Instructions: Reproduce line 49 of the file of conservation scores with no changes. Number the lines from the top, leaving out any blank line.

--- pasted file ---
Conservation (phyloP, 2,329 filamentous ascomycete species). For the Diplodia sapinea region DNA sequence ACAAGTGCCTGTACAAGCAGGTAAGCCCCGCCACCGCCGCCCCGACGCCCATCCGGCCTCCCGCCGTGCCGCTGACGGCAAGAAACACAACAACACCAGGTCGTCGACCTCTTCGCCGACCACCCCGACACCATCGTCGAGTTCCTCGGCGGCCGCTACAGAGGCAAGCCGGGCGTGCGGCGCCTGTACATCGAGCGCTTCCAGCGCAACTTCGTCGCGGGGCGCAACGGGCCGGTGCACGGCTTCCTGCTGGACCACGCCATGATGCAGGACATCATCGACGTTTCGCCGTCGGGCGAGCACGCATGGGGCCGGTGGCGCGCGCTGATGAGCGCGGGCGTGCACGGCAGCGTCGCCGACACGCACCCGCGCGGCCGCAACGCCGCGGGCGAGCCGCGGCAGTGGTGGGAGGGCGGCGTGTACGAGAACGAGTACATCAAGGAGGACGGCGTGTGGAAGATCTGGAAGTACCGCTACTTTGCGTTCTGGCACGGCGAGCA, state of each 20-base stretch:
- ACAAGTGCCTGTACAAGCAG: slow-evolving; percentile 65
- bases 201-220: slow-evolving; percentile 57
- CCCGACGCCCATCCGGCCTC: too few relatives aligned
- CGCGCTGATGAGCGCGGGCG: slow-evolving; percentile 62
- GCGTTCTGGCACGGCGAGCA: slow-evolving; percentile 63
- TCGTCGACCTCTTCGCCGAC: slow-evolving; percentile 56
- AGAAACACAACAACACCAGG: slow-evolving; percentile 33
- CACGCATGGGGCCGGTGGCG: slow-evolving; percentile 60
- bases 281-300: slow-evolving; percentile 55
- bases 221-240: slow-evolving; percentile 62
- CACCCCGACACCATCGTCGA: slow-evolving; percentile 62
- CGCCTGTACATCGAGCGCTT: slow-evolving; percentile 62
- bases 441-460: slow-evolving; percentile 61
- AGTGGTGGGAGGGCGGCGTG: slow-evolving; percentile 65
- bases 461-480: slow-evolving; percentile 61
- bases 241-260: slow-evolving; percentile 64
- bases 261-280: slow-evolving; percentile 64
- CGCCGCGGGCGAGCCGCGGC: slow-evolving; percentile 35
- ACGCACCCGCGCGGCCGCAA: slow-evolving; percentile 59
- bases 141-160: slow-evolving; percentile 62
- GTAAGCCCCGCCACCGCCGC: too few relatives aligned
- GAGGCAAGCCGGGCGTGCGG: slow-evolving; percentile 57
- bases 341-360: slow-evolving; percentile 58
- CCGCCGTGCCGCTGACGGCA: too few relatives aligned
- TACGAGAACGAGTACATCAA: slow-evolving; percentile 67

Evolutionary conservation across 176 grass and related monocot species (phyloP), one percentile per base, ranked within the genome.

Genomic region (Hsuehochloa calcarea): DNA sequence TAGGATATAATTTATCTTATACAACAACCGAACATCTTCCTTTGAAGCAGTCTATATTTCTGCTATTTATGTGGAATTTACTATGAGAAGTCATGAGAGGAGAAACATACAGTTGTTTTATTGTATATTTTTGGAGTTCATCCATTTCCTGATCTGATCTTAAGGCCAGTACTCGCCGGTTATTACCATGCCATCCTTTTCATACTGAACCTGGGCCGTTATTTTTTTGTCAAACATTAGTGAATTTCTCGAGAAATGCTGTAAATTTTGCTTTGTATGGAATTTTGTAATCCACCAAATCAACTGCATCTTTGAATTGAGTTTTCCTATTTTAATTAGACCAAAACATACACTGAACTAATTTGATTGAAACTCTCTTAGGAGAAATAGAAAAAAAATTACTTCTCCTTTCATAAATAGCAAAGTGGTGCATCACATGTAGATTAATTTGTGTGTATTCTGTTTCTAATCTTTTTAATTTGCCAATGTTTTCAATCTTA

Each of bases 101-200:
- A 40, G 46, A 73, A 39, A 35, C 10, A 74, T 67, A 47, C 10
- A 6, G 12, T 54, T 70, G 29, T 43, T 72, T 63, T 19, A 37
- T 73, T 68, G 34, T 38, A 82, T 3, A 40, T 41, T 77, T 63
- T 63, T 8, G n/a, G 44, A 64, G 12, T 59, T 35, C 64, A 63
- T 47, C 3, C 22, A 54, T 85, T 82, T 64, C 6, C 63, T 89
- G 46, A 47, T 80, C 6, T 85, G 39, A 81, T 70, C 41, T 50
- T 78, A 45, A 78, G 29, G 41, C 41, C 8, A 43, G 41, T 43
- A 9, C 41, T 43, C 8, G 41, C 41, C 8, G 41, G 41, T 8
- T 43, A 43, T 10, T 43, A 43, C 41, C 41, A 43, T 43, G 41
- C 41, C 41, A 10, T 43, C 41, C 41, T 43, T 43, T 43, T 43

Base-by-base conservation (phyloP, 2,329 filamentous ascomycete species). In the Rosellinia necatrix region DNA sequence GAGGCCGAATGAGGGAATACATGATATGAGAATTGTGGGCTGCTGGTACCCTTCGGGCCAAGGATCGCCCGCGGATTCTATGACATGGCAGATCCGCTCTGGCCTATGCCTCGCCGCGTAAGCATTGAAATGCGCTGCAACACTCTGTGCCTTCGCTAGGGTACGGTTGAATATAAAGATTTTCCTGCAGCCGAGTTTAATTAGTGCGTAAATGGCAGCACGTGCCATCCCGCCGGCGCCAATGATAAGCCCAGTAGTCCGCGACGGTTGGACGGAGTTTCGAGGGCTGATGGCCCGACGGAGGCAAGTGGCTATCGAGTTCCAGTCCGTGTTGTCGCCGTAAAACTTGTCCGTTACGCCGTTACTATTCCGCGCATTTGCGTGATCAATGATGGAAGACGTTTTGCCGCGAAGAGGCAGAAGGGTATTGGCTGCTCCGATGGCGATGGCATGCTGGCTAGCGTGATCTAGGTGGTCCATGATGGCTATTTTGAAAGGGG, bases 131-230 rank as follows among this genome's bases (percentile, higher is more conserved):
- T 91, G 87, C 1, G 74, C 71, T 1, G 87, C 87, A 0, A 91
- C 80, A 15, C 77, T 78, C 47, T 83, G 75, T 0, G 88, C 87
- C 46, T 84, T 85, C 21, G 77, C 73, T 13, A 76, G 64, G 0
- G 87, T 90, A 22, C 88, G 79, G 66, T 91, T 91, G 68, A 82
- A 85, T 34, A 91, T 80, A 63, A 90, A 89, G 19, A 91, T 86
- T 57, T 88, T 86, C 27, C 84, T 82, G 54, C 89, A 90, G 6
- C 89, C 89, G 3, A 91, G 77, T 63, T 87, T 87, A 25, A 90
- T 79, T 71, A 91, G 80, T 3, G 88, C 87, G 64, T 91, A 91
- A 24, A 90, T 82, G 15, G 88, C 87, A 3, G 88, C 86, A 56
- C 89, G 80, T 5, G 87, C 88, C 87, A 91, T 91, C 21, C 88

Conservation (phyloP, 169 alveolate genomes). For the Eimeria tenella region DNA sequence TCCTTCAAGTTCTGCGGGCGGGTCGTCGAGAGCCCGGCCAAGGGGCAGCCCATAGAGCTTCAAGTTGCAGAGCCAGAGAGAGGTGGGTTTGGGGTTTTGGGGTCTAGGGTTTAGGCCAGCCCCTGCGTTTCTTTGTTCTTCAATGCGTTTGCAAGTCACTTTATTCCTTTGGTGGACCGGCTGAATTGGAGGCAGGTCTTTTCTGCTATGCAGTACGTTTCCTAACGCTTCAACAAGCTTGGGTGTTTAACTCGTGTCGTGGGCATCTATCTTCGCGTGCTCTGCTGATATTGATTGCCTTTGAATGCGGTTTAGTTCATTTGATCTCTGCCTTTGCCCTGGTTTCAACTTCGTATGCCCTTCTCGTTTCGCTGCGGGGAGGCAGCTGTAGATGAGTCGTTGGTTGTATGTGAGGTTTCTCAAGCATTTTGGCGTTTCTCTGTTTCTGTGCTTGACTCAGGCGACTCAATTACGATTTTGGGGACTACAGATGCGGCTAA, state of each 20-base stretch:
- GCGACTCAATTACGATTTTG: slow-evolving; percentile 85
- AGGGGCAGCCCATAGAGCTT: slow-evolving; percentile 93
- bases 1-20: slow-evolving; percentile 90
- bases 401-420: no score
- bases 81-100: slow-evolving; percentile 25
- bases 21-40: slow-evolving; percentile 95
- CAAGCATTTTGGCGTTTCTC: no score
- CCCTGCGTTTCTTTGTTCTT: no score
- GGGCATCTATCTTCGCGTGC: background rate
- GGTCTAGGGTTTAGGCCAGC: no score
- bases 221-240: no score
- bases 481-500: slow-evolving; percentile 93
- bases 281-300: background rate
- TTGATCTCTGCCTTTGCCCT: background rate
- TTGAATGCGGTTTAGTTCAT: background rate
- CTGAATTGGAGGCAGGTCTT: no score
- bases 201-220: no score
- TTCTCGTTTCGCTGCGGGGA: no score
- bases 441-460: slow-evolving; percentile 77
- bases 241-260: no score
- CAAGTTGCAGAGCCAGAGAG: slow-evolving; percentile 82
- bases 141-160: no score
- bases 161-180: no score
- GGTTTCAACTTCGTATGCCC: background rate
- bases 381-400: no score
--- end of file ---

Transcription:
- A 24, A 90, T 82, G 15, G 88, C 87, A 3, G 88, C 86, A 56